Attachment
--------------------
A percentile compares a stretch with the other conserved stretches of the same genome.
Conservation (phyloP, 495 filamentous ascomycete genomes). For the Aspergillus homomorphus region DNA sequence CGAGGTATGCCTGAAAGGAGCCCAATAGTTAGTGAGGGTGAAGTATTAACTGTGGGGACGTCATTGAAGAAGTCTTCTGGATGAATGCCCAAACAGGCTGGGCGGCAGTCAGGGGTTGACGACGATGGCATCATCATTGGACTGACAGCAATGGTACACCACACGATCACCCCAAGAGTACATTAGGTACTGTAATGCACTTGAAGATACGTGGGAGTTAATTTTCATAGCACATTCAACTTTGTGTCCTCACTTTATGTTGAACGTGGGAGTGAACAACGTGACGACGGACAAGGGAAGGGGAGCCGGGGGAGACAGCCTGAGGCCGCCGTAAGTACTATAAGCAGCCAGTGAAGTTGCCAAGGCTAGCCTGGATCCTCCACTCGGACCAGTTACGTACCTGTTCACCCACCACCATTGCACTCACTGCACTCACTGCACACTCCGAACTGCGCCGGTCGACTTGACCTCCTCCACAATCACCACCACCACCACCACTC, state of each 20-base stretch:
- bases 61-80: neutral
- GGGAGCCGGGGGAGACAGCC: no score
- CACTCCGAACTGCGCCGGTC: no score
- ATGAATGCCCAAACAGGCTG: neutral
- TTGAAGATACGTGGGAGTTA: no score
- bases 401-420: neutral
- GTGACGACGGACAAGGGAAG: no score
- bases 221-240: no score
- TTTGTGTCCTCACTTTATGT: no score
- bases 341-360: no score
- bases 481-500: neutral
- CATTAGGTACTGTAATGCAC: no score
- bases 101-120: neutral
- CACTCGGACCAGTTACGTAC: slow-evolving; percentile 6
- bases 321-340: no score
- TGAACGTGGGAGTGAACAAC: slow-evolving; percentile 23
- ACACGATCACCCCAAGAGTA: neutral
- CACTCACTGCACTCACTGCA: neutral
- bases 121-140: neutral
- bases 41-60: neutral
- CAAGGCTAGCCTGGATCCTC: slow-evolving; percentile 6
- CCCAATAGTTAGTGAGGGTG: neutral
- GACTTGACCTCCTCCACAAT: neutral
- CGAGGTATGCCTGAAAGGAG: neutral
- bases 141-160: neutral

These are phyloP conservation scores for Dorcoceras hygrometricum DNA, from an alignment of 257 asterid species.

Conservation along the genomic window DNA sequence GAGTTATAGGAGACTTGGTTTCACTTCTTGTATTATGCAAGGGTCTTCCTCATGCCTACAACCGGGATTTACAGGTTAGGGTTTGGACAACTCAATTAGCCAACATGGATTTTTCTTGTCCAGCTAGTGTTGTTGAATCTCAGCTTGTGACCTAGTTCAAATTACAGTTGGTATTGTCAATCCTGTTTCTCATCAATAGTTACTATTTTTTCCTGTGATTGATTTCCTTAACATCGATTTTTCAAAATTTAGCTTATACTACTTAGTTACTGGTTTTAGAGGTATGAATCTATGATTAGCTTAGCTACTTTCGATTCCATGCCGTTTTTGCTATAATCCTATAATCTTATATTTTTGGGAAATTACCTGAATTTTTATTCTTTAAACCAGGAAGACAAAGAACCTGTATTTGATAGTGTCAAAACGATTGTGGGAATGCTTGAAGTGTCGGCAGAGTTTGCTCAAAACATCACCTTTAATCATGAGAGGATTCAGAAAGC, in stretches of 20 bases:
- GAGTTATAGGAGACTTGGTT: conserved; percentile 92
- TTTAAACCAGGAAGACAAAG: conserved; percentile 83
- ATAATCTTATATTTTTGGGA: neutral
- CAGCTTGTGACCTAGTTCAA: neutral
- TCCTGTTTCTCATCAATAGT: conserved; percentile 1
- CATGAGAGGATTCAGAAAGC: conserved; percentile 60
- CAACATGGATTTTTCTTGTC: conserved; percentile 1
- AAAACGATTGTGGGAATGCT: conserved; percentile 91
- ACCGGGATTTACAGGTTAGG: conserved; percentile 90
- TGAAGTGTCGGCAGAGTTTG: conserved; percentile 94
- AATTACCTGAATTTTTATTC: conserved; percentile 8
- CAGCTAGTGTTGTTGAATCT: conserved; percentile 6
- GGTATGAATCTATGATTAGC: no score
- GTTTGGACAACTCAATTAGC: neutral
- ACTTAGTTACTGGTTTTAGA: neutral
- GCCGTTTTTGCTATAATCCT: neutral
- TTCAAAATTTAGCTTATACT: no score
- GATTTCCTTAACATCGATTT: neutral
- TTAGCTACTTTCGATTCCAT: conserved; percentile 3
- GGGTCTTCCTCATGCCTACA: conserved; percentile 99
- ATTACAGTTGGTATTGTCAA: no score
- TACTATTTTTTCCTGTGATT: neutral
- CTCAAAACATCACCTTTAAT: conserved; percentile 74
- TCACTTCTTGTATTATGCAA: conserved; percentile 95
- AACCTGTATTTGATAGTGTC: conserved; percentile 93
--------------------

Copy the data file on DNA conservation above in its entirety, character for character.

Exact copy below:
A percentile compares a stretch with the other conserved stretches of the same genome.
Conservation (phyloP, 495 filamentous ascomycete genomes). For the Aspergillus homomorphus region DNA sequence CGAGGTATGCCTGAAAGGAGCCCAATAGTTAGTGAGGGTGAAGTATTAACTGTGGGGACGTCATTGAAGAAGTCTTCTGGATGAATGCCCAAACAGGCTGGGCGGCAGTCAGGGGTTGACGACGATGGCATCATCATTGGACTGACAGCAATGGTACACCACACGATCACCCCAAGAGTACATTAGGTACTGTAATGCACTTGAAGATACGTGGGAGTTAATTTTCATAGCACATTCAACTTTGTGTCCTCACTTTATGTTGAACGTGGGAGTGAACAACGTGACGACGGACAAGGGAAGGGGAGCCGGGGGAGACAGCCTGAGGCCGCCGTAAGTACTATAAGCAGCCAGTGAAGTTGCCAAGGCTAGCCTGGATCCTCCACTCGGACCAGTTACGTACCTGTTCACCCACCACCATTGCACTCACTGCACTCACTGCACACTCCGAACTGCGCCGGTCGACTTGACCTCCTCCACAATCACCACCACCACCACCACTC, state of each 20-base stretch:
- bases 61-80: neutral
- GGGAGCCGGGGGAGACAGCC: no score
- CACTCCGAACTGCGCCGGTC: no score
- ATGAATGCCCAAACAGGCTG: neutral
- TTGAAGATACGTGGGAGTTA: no score
- bases 401-420: neutral
- GTGACGACGGACAAGGGAAG: no score
- bases 221-240: no score
- TTTGTGTCCTCACTTTATGT: no score
- bases 341-360: no score
- bases 481-500: neutral
- CATTAGGTACTGTAATGCAC: no score
- bases 101-120: neutral
- CACTCGGACCAGTTACGTAC: slow-evolving; percentile 6
- bases 321-340: no score
- TGAACGTGGGAGTGAACAAC: slow-evolving; percentile 23
- ACACGATCACCCCAAGAGTA: neutral
- CACTCACTGCACTCACTGCA: neutral
- bases 121-140: neutral
- bases 41-60: neutral
- CAAGGCTAGCCTGGATCCTC: slow-evolving; percentile 6
- CCCAATAGTTAGTGAGGGTG: neutral
- GACTTGACCTCCTCCACAAT: neutral
- CGAGGTATGCCTGAAAGGAG: neutral
- bases 141-160: neutral

These are phyloP conservation scores for Dorcoceras hygrometricum DNA, from an alignment of 257 asterid species.

Conservation along the genomic window DNA sequence GAGTTATAGGAGACTTGGTTTCACTTCTTGTATTATGCAAGGGTCTTCCTCATGCCTACAACCGGGATTTACAGGTTAGGGTTTGGACAACTCAATTAGCCAACATGGATTTTTCTTGTCCAGCTAGTGTTGTTGAATCTCAGCTTGTGACCTAGTTCAAATTACAGTTGGTATTGTCAATCCTGTTTCTCATCAATAGTTACTATTTTTTCCTGTGATTGATTTCCTTAACATCGATTTTTCAAAATTTAGCTTATACTACTTAGTTACTGGTTTTAGAGGTATGAATCTATGATTAGCTTAGCTACTTTCGATTCCATGCCGTTTTTGCTATAATCCTATAATCTTATATTTTTGGGAAATTACCTGAATTTTTATTCTTTAAACCAGGAAGACAAAGAACCTGTATTTGATAGTGTCAAAACGATTGTGGGAATGCTTGAAGTGTCGGCAGAGTTTGCTCAAAACATCACCTTTAATCATGAGAGGATTCAGAAAGC, in stretches of 20 bases:
- GAGTTATAGGAGACTTGGTT: conserved; percentile 92
- TTTAAACCAGGAAGACAAAG: conserved; percentile 83
- ATAATCTTATATTTTTGGGA: neutral
- CAGCTTGTGACCTAGTTCAA: neutral
- TCCTGTTTCTCATCAATAGT: conserved; percentile 1
- CATGAGAGGATTCAGAAAGC: conserved; percentile 60
- CAACATGGATTTTTCTTGTC: conserved; percentile 1
- AAAACGATTGTGGGAATGCT: conserved; percentile 91
- ACCGGGATTTACAGGTTAGG: conserved; percentile 90
- TGAAGTGTCGGCAGAGTTTG: conserved; percentile 94
- AATTACCTGAATTTTTATTC: conserved; percentile 8
- CAGCTAGTGTTGTTGAATCT: conserved; percentile 6
- GGTATGAATCTATGATTAGC: no score
- GTTTGGACAACTCAATTAGC: neutral
- ACTTAGTTACTGGTTTTAGA: neutral
- GCCGTTTTTGCTATAATCCT: neutral
- TTCAAAATTTAGCTTATACT: no score
- GATTTCCTTAACATCGATTT: neutral
- TTAGCTACTTTCGATTCCAT: conserved; percentile 3
- GGGTCTTCCTCATGCCTACA: conserved; percentile 99
- ATTACAGTTGGTATTGTCAA: no score
- TACTATTTTTTCCTGTGATT: neutral
- CTCAAAACATCACCTTTAAT: conserved; percentile 74
- TCACTTCTTGTATTATGCAA: conserved; percentile 95
- AACCTGTATTTGATAGTGTC: conserved; percentile 93